LIBERATING FOOTBALL TRAVEL

Real Valladolid

On your bike, Ronaldo – Pucela exploit prompts trek

A fan’s guide – the club from early doors to today

Having spent half their near century-long history in Spain’s top flight, Real Valladolid have remarkably little to show for their endeavours. A solitary piece of silverware won in 1984, the short-lived and long-forgotten Spanish League Cup, is all that stands in the trophy cabinet. 

Valladolid have also made two finals of the Copa del Rey, undertaken two brief campaigns in Europe and finished in the top half of the top flight on a handful of occasions, the last being in 2000.

Top-flight status was then lost in 2014, with another relegation to follow. So why, then, did one of the biggest names in world football, all-time Brazilian great Ronaldo, step in to invest in the club as a majority shareholder in 2018? 

Estadio José Zorrilla/Harvey Holtom

Precisely because there’s so much to improve upon. The oft-criticised Estadio José Zorrilla, its moat now built over, the youth-team set-up, the training facilities… for €30 million, long retired and his body hampered by injury, Ronaldo can be involved in the day-to-day life of a football club. How many ex-footballers take over clubs in one of Europe’s big five leagues?

Having overseen Real’s return to the Primera in 2022,  the Brazilian stuck to his promise of cycling from Valladolid’s stadium to Santiago de Compostela, the 450km journey clearing the cobwebs for the season ahead.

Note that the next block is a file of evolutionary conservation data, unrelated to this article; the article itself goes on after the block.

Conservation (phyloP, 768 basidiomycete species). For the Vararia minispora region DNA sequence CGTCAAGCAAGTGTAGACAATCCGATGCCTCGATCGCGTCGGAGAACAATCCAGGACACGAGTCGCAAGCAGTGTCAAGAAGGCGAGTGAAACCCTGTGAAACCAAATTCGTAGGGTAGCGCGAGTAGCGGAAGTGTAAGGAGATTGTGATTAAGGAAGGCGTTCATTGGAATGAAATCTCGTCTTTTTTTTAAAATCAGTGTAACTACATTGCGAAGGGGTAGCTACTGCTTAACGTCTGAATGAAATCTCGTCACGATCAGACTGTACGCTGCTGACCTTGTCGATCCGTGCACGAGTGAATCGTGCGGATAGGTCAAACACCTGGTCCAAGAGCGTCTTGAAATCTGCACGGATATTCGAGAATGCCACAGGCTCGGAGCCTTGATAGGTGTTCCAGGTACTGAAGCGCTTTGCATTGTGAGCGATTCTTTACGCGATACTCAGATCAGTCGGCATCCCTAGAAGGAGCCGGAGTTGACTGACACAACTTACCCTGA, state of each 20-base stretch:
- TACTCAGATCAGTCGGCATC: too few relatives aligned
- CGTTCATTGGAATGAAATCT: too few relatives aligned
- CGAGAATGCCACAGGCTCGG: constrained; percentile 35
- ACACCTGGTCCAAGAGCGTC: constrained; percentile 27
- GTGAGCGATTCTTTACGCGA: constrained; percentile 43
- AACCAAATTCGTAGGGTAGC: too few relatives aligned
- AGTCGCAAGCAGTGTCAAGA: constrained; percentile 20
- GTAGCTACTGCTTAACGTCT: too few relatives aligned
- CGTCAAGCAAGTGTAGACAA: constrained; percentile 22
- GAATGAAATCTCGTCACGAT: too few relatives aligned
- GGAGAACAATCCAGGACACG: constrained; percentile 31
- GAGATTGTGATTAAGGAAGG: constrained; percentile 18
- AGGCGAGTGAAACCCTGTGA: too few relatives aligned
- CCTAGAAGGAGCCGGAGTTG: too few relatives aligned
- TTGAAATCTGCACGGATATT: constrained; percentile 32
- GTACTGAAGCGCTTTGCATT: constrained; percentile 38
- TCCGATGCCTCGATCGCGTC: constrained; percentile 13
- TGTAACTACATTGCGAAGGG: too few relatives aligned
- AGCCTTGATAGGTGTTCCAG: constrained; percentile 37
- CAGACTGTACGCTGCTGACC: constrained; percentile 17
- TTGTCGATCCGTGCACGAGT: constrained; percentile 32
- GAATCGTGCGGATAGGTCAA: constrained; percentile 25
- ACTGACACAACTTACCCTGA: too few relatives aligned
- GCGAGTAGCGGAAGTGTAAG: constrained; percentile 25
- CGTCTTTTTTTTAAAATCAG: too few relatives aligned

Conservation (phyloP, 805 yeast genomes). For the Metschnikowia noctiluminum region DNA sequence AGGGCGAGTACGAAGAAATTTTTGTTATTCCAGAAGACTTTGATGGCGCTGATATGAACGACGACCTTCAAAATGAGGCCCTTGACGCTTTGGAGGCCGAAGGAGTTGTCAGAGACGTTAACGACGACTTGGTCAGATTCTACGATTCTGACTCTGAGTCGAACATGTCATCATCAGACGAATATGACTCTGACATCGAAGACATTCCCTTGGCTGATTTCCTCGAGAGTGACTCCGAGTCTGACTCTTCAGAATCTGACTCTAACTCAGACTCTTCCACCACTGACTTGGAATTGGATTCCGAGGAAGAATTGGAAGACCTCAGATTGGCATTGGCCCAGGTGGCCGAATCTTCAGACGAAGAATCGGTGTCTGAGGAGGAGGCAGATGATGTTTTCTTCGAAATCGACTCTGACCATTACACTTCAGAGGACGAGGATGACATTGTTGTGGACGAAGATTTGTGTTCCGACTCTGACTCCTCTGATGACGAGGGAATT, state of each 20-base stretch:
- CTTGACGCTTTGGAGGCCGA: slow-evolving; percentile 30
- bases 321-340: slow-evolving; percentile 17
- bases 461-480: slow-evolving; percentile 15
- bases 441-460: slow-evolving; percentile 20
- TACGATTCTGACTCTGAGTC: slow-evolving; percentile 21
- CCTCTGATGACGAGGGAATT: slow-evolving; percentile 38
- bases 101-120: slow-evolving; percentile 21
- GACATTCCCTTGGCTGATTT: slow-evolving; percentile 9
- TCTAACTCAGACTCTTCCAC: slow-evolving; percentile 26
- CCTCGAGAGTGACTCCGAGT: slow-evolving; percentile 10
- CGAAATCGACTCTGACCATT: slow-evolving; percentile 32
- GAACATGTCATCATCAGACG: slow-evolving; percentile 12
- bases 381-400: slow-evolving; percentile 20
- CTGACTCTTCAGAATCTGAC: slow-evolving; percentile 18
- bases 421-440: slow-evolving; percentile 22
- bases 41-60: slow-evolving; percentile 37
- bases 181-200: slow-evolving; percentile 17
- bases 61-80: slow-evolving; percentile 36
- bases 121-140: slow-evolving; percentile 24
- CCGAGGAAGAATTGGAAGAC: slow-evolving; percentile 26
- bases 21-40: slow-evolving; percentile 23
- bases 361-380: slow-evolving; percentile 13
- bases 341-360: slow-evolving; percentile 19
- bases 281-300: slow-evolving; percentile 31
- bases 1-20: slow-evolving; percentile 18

Every other weekend, some 20,000 locals make their way out west to the soulless surroundings of the José Zorrilla, the stadium built for the 1982 World Cup that replaced the original ground of the same name right in the city centre.

Estadio José Zorrilla training pitch/Harvey Holtom

Real Valladolid had been founded close by, playing beside the city’s bullfighting arena, the merger of the city’s two most prominent clubs, Real Unión Deportiva and Club Deportivo Español, in 1928. Twelve years later they moved to the Estadio José Zorrilla, today known as the Viejo (‘Old’) Zorrilla, first named simply as the Estadio Municipal.

The Blanquivioletas, whose violet stripes were taken from the red of Real Unión and blue of Club Deportivo, first made the top flight in 1948. Their coach, for a short time at least, was Helenio Herrera, later to make his name at Barcelona and Internazionale.

This first ten-year spell in the Primera Liga included a cup final appearance in 1950, taking a strong Atlético Bilbao side to extra-time. During a further top-flight stint, Valladolid achieved a highest-ever fourth-place finish in 1963. Top goalscorer Delló Morollón won a league title with Real Madrid two years afterwards.

Real Valladolid shop/Harvey Holtom

La Pucela, as Real Valladolid are also known, enjoyed another decent spell in the 1980s. It coincided with the opening of a new Estadio José Zorrilla, where later Real star Fernando Hierro started his career.